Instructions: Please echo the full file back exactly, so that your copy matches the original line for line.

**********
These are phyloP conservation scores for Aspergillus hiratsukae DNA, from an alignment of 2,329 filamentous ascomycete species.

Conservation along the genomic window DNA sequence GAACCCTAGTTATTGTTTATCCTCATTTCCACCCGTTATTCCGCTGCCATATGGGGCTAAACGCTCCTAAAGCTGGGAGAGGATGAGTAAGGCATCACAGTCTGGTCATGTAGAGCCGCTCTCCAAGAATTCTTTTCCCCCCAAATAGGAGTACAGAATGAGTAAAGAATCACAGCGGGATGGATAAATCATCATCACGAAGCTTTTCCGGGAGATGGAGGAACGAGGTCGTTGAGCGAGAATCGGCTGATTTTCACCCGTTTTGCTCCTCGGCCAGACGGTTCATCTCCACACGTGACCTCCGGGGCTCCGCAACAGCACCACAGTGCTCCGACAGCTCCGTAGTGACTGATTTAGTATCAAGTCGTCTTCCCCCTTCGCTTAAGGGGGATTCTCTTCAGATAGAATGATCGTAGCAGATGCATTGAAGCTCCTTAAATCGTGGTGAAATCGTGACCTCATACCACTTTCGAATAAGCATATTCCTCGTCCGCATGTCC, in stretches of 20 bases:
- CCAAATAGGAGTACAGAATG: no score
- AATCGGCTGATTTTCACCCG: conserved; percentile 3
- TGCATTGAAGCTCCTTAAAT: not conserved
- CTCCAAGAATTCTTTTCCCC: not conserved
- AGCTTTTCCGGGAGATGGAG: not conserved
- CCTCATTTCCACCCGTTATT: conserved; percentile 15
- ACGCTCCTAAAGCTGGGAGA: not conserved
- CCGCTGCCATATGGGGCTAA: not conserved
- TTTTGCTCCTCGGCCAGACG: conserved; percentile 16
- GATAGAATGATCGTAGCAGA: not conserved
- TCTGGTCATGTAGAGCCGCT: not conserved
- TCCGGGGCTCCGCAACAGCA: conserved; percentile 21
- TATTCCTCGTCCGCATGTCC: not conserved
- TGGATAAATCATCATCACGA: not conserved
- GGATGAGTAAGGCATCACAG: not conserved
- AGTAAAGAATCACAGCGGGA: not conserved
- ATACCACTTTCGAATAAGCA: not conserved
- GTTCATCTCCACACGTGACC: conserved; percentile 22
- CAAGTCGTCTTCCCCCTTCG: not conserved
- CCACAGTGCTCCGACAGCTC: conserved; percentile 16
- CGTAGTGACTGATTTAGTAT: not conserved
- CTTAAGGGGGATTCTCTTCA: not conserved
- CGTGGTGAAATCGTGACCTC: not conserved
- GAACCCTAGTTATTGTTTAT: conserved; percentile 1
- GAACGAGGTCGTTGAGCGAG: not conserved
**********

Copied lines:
These are phyloP conservation scores for Aspergillus hiratsukae DNA, from an alignment of 2,329 filamentous ascomycete species.

Conservation along the genomic window DNA sequence GAACCCTAGTTATTGTTTATCCTCATTTCCACCCGTTATTCCGCTGCCATATGGGGCTAAACGCTCCTAAAGCTGGGAGAGGATGAGTAAGGCATCACAGTCTGGTCATGTAGAGCCGCTCTCCAAGAATTCTTTTCCCCCCAAATAGGAGTACAGAATGAGTAAAGAATCACAGCGGGATGGATAAATCATCATCACGAAGCTTTTCCGGGAGATGGAGGAACGAGGTCGTTGAGCGAGAATCGGCTGATTTTCACCCGTTTTGCTCCTCGGCCAGACGGTTCATCTCCACACGTGACCTCCGGGGCTCCGCAACAGCACCACAGTGCTCCGACAGCTCCGTAGTGACTGATTTAGTATCAAGTCGTCTTCCCCCTTCGCTTAAGGGGGATTCTCTTCAGATAGAATGATCGTAGCAGATGCATTGAAGCTCCTTAAATCGTGGTGAAATCGTGACCTCATACCACTTTCGAATAAGCATATTCCTCGTCCGCATGTCC, in stretches of 20 bases:
- CCAAATAGGAGTACAGAATG: no score
- AATCGGCTGATTTTCACCCG: conserved; percentile 3
- TGCATTGAAGCTCCTTAAAT: not conserved
- CTCCAAGAATTCTTTTCCCC: not conserved
- AGCTTTTCCGGGAGATGGAG: not conserved
- CCTCATTTCCACCCGTTATT: conserved; percentile 15
- ACGCTCCTAAAGCTGGGAGA: not conserved
- CCGCTGCCATATGGGGCTAA: not conserved
- TTTTGCTCCTCGGCCAGACG: conserved; percentile 16
- GATAGAATGATCGTAGCAGA: not conserved
- TCTGGTCATGTAGAGCCGCT: not conserved
- TCCGGGGCTCCGCAACAGCA: conserved; percentile 21
- TATTCCTCGTCCGCATGTCC: not conserved
- TGGATAAATCATCATCACGA: not conserved
- GGATGAGTAAGGCATCACAG: not conserved
- AGTAAAGAATCACAGCGGGA: not conserved
- ATACCACTTTCGAATAAGCA: not conserved
- GTTCATCTCCACACGTGACC: conserved; percentile 22
- CAAGTCGTCTTCCCCCTTCG: not conserved
- CCACAGTGCTCCGACAGCTC: conserved; percentile 16
- CGTAGTGACTGATTTAGTAT: not conserved
- CTTAAGGGGGATTCTCTTCA: not conserved
- CGTGGTGAAATCGTGACCTC: not conserved
- GAACCCTAGTTATTGTTTAT: conserved; percentile 1
- GAACGAGGTCGTTGAGCGAG: not conserved